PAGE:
The Kingdom Belongs to the Humble, Not the Proud (22:8-10)
The arrogant often ignore God; God seeks the lowly of this world who will humbly acknowledge his reign. Vengeance restores some of the king's honor, but to recoup it more fully the king must invite other guests who will accept his invitation, even if they are of much lower status than the first invitees (compare p. Hagiga 2:2, 5; Vermes 1993:113). The matter is urgent: otherwise the freshly prepared food will spoil. Commentators generally believe that those gathered from outside the destroyed city represent the Gentiles (Meier 1980:248; Theissen 1991:272). This view would fit Matthew's emphasis on the Jewish-Christian mission to the Gentiles.
The welcoming of both good and bad (v. 10) echoes Jesus' own mission to sinners (9:11-13), but it may also remind us that grace not only forgives but also transforms. All are welcome, but no one dare remain the way he or she entered, in view of the final separation of "the wicked from the righteous" (13:49). Such echoes of earlier passages in the Gospel prepare the reader for the parable that follows (22:11-14): salvation is not simply a matter of those who begin the race, for we must finish it (compare 13:20-23).
Those Inside the Church May Also Dishonor God (22:11-14)
Once the newly chosen guests have begun to dine, the host enters after the banquet has begun, as was customary (Jeremias 1972:187). Some hold that hosts may have provided wedding garments to guests at the door (A. Bruce 1979:272; Gundry 1982:439). But wedding clothes may simply refer to clean garments as opposed to soiled ones (Jeremias 1972:187-88); to come to a wedding in a soiled garment insulted the host, and this host was in no further mood to be insulted. Patrons invited their social dependents to banquets, expecting due honor in return; this man, like the first guests the king invited, has responded to grace with an insult.
Just as most of the Jewish leaders were unprepared at Jesus' first coming (compare 23:13-33), some professing disciples of Jesus will be unprepared at his second (24:45-51). (Judas proves merely a case in point-compare friend in 22:12; 26:50; see also 20:13.) Professing Christians who insult God's grace by presuming on it, failing to honor his Son, will be banished to outer darkness (compare 8:12; 25:30) and weeping with gnashing of teeth (13:42; 24:51; 25:30; compare Meier 1980:248-49). Many are "called" or invited with the message of repentance (22:14; 21:32), but only those who respond worthily will share the inheritance of the chosen covenant people (also Jeremias 1971:131); compare 7:13-23.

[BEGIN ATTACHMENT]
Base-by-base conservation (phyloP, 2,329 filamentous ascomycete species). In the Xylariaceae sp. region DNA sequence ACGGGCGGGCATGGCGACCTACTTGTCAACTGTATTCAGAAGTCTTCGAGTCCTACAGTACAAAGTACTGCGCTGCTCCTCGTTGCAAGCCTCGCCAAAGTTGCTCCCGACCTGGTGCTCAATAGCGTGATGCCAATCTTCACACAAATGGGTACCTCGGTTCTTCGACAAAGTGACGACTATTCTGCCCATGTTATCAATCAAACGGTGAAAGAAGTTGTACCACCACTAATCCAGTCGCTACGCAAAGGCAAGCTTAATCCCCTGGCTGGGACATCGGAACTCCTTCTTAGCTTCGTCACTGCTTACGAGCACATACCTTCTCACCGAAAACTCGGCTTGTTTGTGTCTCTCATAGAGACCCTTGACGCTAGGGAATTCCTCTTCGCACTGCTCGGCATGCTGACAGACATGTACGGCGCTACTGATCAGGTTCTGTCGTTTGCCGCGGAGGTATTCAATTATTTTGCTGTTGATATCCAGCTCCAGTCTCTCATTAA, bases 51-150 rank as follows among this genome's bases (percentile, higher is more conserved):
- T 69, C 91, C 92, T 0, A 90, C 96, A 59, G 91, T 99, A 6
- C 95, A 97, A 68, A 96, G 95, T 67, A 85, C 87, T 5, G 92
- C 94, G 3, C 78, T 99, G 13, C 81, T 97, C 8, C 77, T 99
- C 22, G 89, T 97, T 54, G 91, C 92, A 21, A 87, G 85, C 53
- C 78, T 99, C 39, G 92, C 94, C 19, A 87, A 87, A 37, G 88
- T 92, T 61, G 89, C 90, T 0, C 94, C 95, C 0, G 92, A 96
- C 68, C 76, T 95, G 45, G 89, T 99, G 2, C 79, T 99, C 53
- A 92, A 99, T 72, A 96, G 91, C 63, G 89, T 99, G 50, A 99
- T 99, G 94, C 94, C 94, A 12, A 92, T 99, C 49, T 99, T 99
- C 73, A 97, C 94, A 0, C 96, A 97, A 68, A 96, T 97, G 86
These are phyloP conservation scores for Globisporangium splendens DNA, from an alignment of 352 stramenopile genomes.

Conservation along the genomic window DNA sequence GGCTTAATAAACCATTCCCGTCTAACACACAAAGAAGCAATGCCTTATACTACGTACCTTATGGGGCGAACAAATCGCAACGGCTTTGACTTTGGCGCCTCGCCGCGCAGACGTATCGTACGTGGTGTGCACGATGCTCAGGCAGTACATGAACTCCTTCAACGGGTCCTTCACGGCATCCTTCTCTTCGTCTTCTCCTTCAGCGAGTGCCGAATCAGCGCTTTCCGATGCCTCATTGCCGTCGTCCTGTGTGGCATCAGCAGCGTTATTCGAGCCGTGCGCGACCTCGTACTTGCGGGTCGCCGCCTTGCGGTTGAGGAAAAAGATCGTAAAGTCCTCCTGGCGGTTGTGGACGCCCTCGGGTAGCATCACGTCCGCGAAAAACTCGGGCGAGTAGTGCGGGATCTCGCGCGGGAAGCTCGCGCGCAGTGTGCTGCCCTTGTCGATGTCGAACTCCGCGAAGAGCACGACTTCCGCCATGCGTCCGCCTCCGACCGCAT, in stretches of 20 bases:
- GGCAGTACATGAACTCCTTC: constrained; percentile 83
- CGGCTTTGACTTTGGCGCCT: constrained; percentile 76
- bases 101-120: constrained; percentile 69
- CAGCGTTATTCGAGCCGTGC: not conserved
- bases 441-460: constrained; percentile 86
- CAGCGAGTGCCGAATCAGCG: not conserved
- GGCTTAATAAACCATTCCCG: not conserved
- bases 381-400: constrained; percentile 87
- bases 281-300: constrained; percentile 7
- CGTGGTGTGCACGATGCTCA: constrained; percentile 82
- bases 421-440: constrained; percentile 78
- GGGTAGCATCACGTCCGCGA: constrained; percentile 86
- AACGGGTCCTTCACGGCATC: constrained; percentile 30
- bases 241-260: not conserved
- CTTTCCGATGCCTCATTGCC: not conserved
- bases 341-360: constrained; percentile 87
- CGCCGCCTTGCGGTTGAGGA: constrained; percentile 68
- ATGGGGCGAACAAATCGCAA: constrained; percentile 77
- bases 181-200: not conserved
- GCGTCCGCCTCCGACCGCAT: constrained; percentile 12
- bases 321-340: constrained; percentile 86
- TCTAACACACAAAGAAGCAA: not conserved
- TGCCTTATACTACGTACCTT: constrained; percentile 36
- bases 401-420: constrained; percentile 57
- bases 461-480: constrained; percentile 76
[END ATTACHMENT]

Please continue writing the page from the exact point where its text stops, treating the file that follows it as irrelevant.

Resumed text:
Starting your free trial of Bible Gateway Plus is easy. You’re already logged in with your Bible Gateway account. The next step is to enter your payment information. Your credit card won’t be charged until the trial period is over. You can cancel anytime during the trial period.
Click the button below to continue.
You’ve already claimed your free trial of Bible Gateway Plus. To subscribe at our regular subscription rate of $3.99/month, click the button below.
It looks like you’re already subscribed to Bible Gateway Plus! To manage your subscription, visit your Bible Gateway account settings.
Want to get the most out of Bible Gateway? Find out why Bible Gateway Plus is the ultimate toolkit for anyone seeking to grow closer to the Word. For less than the cost of a latte, Plus membership gives you access to a complete digital Bible study library and reduced banner ads. Try it free for 30 days!
Three easy steps to start your free trial subscription to Bible Gateway Plus.